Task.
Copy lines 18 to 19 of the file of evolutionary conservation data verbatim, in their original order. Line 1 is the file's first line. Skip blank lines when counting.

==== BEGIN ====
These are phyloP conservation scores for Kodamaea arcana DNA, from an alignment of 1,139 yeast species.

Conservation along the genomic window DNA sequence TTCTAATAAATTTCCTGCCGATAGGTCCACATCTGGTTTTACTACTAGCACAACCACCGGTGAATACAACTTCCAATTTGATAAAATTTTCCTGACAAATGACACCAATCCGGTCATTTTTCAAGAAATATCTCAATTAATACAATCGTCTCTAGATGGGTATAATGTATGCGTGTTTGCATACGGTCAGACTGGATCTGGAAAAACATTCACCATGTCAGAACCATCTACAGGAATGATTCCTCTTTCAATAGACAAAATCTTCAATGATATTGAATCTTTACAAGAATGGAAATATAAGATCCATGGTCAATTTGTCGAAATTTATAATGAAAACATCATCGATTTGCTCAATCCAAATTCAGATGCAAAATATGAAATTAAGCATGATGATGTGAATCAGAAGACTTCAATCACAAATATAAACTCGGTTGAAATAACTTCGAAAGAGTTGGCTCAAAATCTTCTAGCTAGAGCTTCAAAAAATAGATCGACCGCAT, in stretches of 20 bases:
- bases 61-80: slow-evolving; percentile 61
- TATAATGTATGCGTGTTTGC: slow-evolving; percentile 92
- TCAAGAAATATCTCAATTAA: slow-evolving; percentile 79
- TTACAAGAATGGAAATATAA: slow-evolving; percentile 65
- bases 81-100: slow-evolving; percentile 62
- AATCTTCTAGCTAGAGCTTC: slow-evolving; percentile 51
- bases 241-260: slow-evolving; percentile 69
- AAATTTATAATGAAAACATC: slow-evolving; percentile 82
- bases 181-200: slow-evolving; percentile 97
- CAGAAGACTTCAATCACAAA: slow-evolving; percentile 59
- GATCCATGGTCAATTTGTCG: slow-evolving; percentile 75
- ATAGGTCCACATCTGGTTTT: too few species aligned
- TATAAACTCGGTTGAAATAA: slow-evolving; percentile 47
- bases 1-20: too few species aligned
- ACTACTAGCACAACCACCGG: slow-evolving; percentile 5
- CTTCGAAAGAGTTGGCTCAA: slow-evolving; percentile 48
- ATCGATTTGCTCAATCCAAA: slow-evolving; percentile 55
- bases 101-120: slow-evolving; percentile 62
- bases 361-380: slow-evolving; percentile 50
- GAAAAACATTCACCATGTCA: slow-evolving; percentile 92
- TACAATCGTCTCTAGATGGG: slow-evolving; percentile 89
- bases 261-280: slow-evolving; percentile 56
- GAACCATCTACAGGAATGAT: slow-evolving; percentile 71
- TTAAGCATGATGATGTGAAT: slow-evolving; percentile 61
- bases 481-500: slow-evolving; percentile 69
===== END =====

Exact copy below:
- CTTCGAAAGAGTTGGCTCAA: slow-evolving; percentile 48
- ATCGATTTGCTCAATCCAAA: slow-evolving; percentile 55